Molecular analysis of the copolymer showed a percentage adjacency of 3.4%, a polydispersability of 4.98 for a value Mn of 19455 g/mole and Mw 96930 g/mole, and a branching parameter (g′) of 0.72. Its melting point was 82° C. and its crystallinity 35.3 J/g.
112.5 g of pellets of an ethylene-acrylic acid copolymer having 18 wt. % acid content and a MFI of 60 (g/10 min at 90° C., 2.16 kg), 337.5 g of demineralized water and 32.9 g of ammonium hydroxide (29.5 wt % concentrated aqueous ammonia) were charged simultaneously in a glass reactor. The dispersion process was as described in Example 1. The resulting dispersion was very viscous. Into the dispersion there were added 112.5 g water and the mixture was stirred at room temperature for one hour. The dispersion was filtered through a 0.5 mm sieve leaving <2 wt. % residuals on the filter which indicates a high yield of dispersion The resulting dispersion is a translucent slightly white liquid having 20 wt % solids and where 200% of the copolymer acid groups have been neutralized by ammonium. The dispersion is stable even after 1 month from its preparation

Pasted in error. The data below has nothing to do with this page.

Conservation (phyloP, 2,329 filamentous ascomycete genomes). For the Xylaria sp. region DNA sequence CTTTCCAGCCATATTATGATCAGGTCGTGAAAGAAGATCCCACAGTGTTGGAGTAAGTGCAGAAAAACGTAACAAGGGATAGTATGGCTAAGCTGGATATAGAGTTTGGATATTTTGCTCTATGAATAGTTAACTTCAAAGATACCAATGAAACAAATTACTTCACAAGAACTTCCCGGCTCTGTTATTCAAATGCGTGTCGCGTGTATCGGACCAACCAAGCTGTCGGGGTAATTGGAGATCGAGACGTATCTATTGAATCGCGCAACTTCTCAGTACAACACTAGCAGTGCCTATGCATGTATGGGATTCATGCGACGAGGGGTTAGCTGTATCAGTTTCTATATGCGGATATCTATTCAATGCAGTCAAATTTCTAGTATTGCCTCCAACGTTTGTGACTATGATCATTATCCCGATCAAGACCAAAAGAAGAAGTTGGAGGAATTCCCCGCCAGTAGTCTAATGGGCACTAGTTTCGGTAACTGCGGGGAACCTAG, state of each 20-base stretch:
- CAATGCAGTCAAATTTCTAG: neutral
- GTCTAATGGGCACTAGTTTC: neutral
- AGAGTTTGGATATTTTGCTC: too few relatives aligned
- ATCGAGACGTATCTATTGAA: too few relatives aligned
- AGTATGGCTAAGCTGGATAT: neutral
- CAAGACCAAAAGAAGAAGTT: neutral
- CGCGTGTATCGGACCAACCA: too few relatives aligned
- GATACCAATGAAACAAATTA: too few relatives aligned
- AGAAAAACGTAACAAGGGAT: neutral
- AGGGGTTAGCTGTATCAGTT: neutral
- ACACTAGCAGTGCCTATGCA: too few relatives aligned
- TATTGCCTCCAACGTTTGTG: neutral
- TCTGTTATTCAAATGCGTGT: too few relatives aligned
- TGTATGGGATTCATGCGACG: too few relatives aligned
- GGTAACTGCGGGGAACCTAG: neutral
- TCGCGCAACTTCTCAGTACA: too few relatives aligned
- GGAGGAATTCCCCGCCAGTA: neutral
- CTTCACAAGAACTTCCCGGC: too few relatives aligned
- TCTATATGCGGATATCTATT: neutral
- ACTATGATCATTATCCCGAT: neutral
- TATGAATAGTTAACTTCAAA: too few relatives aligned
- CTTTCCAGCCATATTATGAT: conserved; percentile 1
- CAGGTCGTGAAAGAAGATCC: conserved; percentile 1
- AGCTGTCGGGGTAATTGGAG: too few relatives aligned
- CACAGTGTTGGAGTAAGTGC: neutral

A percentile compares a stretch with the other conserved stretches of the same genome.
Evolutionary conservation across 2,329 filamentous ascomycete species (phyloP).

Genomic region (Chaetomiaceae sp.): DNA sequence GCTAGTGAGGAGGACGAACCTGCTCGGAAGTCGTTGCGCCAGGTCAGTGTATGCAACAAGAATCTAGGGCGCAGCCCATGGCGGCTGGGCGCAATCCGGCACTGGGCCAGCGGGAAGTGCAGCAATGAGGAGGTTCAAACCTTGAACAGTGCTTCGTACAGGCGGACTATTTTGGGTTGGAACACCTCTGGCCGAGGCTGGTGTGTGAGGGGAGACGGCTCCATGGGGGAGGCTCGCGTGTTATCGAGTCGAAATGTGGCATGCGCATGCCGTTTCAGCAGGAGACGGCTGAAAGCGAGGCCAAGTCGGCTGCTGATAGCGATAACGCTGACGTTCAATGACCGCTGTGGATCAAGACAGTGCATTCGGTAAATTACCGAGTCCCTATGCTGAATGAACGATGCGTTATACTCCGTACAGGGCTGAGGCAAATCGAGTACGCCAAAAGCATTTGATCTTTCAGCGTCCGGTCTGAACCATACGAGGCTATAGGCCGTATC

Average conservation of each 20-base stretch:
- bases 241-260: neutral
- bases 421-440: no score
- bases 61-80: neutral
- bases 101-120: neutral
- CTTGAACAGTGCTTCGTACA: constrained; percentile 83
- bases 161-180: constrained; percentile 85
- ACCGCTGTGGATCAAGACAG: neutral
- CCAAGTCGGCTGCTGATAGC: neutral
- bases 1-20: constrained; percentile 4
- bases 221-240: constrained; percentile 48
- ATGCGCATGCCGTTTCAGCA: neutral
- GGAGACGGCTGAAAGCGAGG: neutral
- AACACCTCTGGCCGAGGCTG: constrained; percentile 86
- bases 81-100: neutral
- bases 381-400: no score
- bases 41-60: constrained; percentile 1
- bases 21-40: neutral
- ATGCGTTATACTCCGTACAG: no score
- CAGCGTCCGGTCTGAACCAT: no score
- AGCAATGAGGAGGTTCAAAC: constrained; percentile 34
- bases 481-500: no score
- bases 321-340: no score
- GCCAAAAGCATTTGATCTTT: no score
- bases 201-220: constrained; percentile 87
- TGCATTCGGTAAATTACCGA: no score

Molecular analysis of the copolymer showed a percentage adjacency of 3.2%, a polydispersability of 5.2 for a value Mn of 22679 g/mole and Mw 117498 g/mole, and a branching parameter (g) of 0.70. Its melting point was 82° C. and its crystallinity 43.7 J/g.
This dispersion is designated as Aquaseal® 1211.
It was attempted to produce an aqueous dispersion based on the resin and formulation of Example 2 by a process operating under high temperature (>100° C.) and high pressure (>1 atm) but this failed in producing a uniform dispersion. This process resulted in a dispersion having a high volume of large particles of particle size of 20 μm and “spongy” material which absorbed significant amount of water.
It was entirely unexpected that this copolymer which could not be effectively dispersed using the usual high temperature and pressure as illustrated by this Comparative Example, was effectively dispersed under the milder conditions of Example 2, namely below 100° C. at atmospberic pressure.
As reported in Tables 3 and 4 and Examples 5 and 6 of U.S. Pat. No. 5,387,635, an ethyientacryeac acid copolymer with 15 wt. % acrylic acid and a MFI of 24 (g/10 min at 125° C., 2.16 kg) could not be dispersed in NH4OH (non-dispersible solids content of about 32 wt %) using a dispersion procedure at 95° C. It is believed that this failure was due to the properties of the copolymer used, such as for example its branching or polydispersity or any other properties discussed above.